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Local United Methodists Respond To LGBTQ Vote

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Hyde Park Methodist Church
The United Methodist Church voted to keep the ban on same-sex marriage.

Local branches of the United Methodist Church are reacting to a landmark vote. 

On Feb. 26, representatives of the UMC voted 438 to 384 in favor of the “Traditional Plan,” which continues the ban on same-sex marriage weddings and LGBTQ clergy members.

The General Conference vote brought leaders of the UMC together in St. Louis for a special session. Typically held every four years, leaders met two years early to vote on what has become an important issue for churches around the world.

“Some are pleased with the outcome and others are very disappointed in the outcome and there’s some grief about that, especially among the LGBTQ community which is strongly within our church,” said Ken Carter, Bishop of the Florida Conference and President of the Global Council of Bishops. “We are a very diverse church with very real and strong conviction on both sides of understanding human sexuality.”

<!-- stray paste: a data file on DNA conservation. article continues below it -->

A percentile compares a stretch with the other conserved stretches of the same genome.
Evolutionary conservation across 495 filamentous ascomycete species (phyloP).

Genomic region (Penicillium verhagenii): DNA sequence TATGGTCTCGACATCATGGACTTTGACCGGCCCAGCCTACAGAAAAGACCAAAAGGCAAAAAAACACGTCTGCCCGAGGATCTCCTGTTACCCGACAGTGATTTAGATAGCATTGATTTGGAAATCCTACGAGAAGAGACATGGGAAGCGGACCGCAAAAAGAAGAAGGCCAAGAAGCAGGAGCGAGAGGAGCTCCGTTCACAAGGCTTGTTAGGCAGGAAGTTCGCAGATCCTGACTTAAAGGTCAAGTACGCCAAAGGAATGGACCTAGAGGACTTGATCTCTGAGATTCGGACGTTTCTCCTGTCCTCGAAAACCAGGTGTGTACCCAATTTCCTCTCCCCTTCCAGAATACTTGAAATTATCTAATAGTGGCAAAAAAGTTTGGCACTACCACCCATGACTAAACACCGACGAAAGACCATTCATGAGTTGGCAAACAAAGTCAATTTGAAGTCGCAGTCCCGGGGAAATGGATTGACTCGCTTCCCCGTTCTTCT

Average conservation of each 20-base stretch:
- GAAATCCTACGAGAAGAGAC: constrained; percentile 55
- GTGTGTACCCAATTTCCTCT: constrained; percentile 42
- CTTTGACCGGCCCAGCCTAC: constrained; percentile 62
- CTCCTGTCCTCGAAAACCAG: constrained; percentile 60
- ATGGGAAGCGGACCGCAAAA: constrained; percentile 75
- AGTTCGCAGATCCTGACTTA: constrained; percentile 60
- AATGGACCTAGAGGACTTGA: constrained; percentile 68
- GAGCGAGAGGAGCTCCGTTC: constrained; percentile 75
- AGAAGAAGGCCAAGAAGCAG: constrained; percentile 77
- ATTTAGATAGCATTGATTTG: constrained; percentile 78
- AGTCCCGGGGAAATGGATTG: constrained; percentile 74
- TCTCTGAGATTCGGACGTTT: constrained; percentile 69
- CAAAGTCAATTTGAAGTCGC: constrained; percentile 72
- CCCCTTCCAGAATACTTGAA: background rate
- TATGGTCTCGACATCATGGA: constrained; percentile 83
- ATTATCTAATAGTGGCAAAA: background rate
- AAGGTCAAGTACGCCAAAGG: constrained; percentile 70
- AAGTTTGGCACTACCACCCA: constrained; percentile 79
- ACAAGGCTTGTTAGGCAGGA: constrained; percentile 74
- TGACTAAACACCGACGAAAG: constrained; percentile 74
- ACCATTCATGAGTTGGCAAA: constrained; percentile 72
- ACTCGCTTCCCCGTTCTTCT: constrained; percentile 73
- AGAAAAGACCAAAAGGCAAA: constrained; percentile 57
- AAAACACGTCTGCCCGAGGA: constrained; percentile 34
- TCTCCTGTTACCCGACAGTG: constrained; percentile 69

The Traditional Plan won’t go into full effect until next year.

With the UMC representing the second largest Protestant denomination in the United States, the vote will affect more than 32,000 congregations. There is a possibility that some will leave after the vote outcome.

“We’ve encouraged our pastors and leaders to reach out to persons who had a strong interest in the vote and just listen,” said Carter. “We’re not into blaming and shaming people, it’s about family and relationships and how we can be there for each other.”

Other proposals voted on included the “One Church Plan,” which would have allowed members to find churches that aligned best with their beliefs. Another option presented was considered more ‘progressive’ and would have removed a great amount of current prohibitions.

The favored Traditional Plan will strengthen the current language and prohibitions on same-sex marriage.

According to Magrey deVega, Senior Pastor of the Hyde Park Methodist Church, the results of the vote will not change what the UMC stands for.

“The central part of what it means to be United Methodist is to be people of love,” said deVega.